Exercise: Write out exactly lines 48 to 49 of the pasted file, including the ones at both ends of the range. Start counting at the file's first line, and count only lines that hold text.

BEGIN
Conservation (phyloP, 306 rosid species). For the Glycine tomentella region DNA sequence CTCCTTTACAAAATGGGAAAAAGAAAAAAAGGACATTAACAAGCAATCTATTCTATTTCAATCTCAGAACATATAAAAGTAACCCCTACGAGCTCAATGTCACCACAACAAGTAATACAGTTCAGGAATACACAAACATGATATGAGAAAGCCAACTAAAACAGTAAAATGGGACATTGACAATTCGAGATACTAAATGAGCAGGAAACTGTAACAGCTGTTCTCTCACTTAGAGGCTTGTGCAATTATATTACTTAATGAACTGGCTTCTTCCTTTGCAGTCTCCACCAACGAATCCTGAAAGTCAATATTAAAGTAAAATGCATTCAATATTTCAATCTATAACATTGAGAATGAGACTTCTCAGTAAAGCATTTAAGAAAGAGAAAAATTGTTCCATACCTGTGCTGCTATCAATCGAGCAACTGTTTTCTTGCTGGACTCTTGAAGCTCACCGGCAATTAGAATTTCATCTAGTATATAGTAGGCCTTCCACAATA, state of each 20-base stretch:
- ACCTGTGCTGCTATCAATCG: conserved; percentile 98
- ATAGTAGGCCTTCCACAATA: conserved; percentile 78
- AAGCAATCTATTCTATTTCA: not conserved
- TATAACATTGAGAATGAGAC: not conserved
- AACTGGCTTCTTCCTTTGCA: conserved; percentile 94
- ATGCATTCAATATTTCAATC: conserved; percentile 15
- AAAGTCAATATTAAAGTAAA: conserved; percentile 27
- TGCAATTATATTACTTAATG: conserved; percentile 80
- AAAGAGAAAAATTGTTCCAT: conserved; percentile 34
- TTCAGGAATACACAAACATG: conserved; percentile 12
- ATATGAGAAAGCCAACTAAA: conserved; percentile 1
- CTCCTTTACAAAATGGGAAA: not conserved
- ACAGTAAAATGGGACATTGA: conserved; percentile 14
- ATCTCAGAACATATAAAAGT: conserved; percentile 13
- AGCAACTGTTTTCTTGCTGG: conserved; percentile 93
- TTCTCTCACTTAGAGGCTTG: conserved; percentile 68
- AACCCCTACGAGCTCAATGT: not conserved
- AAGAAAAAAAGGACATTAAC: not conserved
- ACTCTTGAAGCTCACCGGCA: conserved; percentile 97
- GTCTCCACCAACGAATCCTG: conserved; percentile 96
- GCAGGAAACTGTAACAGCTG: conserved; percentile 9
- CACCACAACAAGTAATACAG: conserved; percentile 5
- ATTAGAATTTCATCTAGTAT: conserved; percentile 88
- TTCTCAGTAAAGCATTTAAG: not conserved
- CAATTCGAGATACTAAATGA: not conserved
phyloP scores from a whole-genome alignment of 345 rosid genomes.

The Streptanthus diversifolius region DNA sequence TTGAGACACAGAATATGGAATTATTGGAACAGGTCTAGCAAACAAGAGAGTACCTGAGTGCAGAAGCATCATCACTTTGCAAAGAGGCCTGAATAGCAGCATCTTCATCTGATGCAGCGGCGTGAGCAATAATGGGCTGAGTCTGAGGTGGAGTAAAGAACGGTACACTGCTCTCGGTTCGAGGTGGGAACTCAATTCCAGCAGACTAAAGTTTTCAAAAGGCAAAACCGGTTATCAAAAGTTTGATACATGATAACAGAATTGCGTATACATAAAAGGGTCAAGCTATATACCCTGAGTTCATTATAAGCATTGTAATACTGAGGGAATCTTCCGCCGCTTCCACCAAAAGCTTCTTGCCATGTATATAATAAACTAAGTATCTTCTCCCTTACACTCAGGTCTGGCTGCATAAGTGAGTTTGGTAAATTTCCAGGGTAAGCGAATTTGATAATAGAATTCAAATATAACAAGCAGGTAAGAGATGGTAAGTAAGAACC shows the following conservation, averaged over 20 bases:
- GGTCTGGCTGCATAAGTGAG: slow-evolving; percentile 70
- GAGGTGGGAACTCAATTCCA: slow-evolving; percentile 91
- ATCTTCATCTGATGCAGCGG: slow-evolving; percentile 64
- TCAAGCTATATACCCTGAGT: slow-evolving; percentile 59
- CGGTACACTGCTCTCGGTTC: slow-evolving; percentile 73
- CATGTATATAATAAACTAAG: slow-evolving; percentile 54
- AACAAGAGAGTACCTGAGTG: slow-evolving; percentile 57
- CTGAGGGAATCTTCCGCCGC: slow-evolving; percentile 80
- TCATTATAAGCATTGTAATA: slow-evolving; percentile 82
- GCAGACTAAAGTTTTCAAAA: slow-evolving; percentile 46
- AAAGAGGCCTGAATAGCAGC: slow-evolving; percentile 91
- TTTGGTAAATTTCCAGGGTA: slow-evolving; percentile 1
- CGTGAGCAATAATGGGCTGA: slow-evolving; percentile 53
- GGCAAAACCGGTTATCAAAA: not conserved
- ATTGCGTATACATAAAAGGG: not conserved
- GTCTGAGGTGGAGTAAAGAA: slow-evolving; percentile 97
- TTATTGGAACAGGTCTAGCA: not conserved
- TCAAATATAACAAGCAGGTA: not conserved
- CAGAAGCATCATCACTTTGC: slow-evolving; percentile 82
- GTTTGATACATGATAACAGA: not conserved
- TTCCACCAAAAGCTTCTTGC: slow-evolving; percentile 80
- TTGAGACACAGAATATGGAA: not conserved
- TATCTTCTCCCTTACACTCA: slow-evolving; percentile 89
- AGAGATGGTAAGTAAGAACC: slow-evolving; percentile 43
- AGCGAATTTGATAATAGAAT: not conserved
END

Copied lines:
- GTTTGATACATGATAACAGA: not conserved
- TTCCACCAAAAGCTTCTTGC: slow-evolving; percentile 80